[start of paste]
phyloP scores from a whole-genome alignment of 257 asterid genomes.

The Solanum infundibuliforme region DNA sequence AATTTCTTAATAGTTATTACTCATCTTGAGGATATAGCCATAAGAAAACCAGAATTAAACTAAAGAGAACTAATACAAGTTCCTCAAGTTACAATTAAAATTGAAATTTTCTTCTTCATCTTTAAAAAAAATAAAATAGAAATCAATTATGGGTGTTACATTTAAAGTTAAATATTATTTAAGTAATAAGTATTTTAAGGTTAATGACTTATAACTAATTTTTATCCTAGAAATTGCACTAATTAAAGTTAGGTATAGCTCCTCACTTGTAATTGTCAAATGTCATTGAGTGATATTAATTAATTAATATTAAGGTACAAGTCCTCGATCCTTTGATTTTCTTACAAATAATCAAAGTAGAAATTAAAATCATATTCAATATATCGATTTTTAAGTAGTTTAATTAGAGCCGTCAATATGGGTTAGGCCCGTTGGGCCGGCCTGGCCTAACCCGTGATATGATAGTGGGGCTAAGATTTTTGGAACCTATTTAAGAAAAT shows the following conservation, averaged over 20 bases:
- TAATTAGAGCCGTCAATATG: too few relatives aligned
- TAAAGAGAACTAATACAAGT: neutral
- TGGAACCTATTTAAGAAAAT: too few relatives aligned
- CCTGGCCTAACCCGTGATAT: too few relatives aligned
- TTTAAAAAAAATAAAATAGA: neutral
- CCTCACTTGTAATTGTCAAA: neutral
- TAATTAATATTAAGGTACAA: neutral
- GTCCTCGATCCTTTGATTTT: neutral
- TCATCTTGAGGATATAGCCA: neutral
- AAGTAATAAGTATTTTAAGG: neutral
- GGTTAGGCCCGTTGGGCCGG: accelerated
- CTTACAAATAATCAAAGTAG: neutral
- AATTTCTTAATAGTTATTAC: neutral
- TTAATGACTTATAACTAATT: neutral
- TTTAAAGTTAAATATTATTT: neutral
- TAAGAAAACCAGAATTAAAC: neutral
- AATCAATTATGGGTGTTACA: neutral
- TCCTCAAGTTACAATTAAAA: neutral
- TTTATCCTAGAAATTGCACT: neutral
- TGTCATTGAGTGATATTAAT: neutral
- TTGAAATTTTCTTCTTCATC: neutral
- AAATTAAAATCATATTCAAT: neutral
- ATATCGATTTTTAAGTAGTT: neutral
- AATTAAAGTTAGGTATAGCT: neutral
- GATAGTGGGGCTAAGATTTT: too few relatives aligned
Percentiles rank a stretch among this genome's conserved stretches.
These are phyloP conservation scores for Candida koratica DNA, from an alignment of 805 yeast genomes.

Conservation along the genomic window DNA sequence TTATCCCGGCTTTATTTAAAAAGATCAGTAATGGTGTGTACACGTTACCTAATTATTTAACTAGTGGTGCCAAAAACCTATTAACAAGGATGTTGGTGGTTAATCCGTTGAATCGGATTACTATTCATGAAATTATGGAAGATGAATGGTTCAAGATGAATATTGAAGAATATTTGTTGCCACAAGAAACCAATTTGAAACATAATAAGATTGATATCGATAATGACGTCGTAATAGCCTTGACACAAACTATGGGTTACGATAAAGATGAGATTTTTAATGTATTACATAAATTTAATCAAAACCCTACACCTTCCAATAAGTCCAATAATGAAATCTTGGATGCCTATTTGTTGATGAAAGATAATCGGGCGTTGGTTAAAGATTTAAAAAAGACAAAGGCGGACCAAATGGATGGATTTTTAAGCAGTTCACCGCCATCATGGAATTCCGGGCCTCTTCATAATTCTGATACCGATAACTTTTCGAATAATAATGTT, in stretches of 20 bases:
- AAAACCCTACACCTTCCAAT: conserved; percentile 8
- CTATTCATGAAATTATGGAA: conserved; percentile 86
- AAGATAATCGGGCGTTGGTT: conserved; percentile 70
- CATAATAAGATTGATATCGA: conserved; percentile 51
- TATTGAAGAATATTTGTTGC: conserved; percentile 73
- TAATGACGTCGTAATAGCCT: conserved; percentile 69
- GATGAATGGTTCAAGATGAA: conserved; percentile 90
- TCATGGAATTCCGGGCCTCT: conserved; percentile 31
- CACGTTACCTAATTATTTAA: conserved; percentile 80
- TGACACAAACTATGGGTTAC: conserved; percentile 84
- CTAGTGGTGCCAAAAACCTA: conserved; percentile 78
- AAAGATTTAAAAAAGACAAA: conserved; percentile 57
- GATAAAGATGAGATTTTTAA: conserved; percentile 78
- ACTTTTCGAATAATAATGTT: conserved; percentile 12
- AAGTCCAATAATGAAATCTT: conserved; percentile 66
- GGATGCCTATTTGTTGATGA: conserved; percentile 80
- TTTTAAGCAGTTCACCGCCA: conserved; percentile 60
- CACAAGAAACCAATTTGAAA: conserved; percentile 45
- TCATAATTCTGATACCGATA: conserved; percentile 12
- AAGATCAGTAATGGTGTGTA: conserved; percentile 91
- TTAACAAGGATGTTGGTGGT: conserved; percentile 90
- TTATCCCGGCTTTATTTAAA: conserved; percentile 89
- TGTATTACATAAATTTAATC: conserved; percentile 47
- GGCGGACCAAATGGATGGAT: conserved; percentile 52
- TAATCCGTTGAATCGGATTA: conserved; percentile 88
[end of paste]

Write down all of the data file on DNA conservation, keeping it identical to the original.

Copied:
phyloP scores from a whole-genome alignment of 257 asterid genomes.

The Solanum infundibuliforme region DNA sequence AATTTCTTAATAGTTATTACTCATCTTGAGGATATAGCCATAAGAAAACCAGAATTAAACTAAAGAGAACTAATACAAGTTCCTCAAGTTACAATTAAAATTGAAATTTTCTTCTTCATCTTTAAAAAAAATAAAATAGAAATCAATTATGGGTGTTACATTTAAAGTTAAATATTATTTAAGTAATAAGTATTTTAAGGTTAATGACTTATAACTAATTTTTATCCTAGAAATTGCACTAATTAAAGTTAGGTATAGCTCCTCACTTGTAATTGTCAAATGTCATTGAGTGATATTAATTAATTAATATTAAGGTACAAGTCCTCGATCCTTTGATTTTCTTACAAATAATCAAAGTAGAAATTAAAATCATATTCAATATATCGATTTTTAAGTAGTTTAATTAGAGCCGTCAATATGGGTTAGGCCCGTTGGGCCGGCCTGGCCTAACCCGTGATATGATAGTGGGGCTAAGATTTTTGGAACCTATTTAAGAAAAT shows the following conservation, averaged over 20 bases:
- TAATTAGAGCCGTCAATATG: too few relatives aligned
- TAAAGAGAACTAATACAAGT: neutral
- TGGAACCTATTTAAGAAAAT: too few relatives aligned
- CCTGGCCTAACCCGTGATAT: too few relatives aligned
- TTTAAAAAAAATAAAATAGA: neutral
- CCTCACTTGTAATTGTCAAA: neutral
- TAATTAATATTAAGGTACAA: neutral
- GTCCTCGATCCTTTGATTTT: neutral
- TCATCTTGAGGATATAGCCA: neutral
- AAGTAATAAGTATTTTAAGG: neutral
- GGTTAGGCCCGTTGGGCCGG: accelerated
- CTTACAAATAATCAAAGTAG: neutral
- AATTTCTTAATAGTTATTAC: neutral
- TTAATGACTTATAACTAATT: neutral
- TTTAAAGTTAAATATTATTT: neutral
- TAAGAAAACCAGAATTAAAC: neutral
- AATCAATTATGGGTGTTACA: neutral
- TCCTCAAGTTACAATTAAAA: neutral
- TTTATCCTAGAAATTGCACT: neutral
- TGTCATTGAGTGATATTAAT: neutral
- TTGAAATTTTCTTCTTCATC: neutral
- AAATTAAAATCATATTCAAT: neutral
- ATATCGATTTTTAAGTAGTT: neutral
- AATTAAAGTTAGGTATAGCT: neutral
- GATAGTGGGGCTAAGATTTT: too few relatives aligned
Percentiles rank a stretch among this genome's conserved stretches.
These are phyloP conservation scores for Candida koratica DNA, from an alignment of 805 yeast genomes.

Conservation along the genomic window DNA sequence TTATCCCGGCTTTATTTAAAAAGATCAGTAATGGTGTGTACACGTTACCTAATTATTTAACTAGTGGTGCCAAAAACCTATTAACAAGGATGTTGGTGGTTAATCCGTTGAATCGGATTACTATTCATGAAATTATGGAAGATGAATGGTTCAAGATGAATATTGAAGAATATTTGTTGCCACAAGAAACCAATTTGAAACATAATAAGATTGATATCGATAATGACGTCGTAATAGCCTTGACACAAACTATGGGTTACGATAAAGATGAGATTTTTAATGTATTACATAAATTTAATCAAAACCCTACACCTTCCAATAAGTCCAATAATGAAATCTTGGATGCCTATTTGTTGATGAAAGATAATCGGGCGTTGGTTAAAGATTTAAAAAAGACAAAGGCGGACCAAATGGATGGATTTTTAAGCAGTTCACCGCCATCATGGAATTCCGGGCCTCTTCATAATTCTGATACCGATAACTTTTCGAATAATAATGTT, in stretches of 20 bases:
- AAAACCCTACACCTTCCAAT: conserved; percentile 8
- CTATTCATGAAATTATGGAA: conserved; percentile 86
- AAGATAATCGGGCGTTGGTT: conserved; percentile 70
- CATAATAAGATTGATATCGA: conserved; percentile 51
- TATTGAAGAATATTTGTTGC: conserved; percentile 73
- TAATGACGTCGTAATAGCCT: conserved; percentile 69
- GATGAATGGTTCAAGATGAA: conserved; percentile 90
- TCATGGAATTCCGGGCCTCT: conserved; percentile 31
- CACGTTACCTAATTATTTAA: conserved; percentile 80
- TGACACAAACTATGGGTTAC: conserved; percentile 84
- CTAGTGGTGCCAAAAACCTA: conserved; percentile 78
- AAAGATTTAAAAAAGACAAA: conserved; percentile 57
- GATAAAGATGAGATTTTTAA: conserved; percentile 78
- ACTTTTCGAATAATAATGTT: conserved; percentile 12
- AAGTCCAATAATGAAATCTT: conserved; percentile 66
- GGATGCCTATTTGTTGATGA: conserved; percentile 80
- TTTTAAGCAGTTCACCGCCA: conserved; percentile 60
- CACAAGAAACCAATTTGAAA: conserved; percentile 45
- TCATAATTCTGATACCGATA: conserved; percentile 12
- AAGATCAGTAATGGTGTGTA: conserved; percentile 91
- TTAACAAGGATGTTGGTGGT: conserved; percentile 90
- TTATCCCGGCTTTATTTAAA: conserved; percentile 89
- TGTATTACATAAATTTAATC: conserved; percentile 47
- GGCGGACCAAATGGATGGAT: conserved; percentile 52
- TAATCCGTTGAATCGGATTA: conserved; percentile 88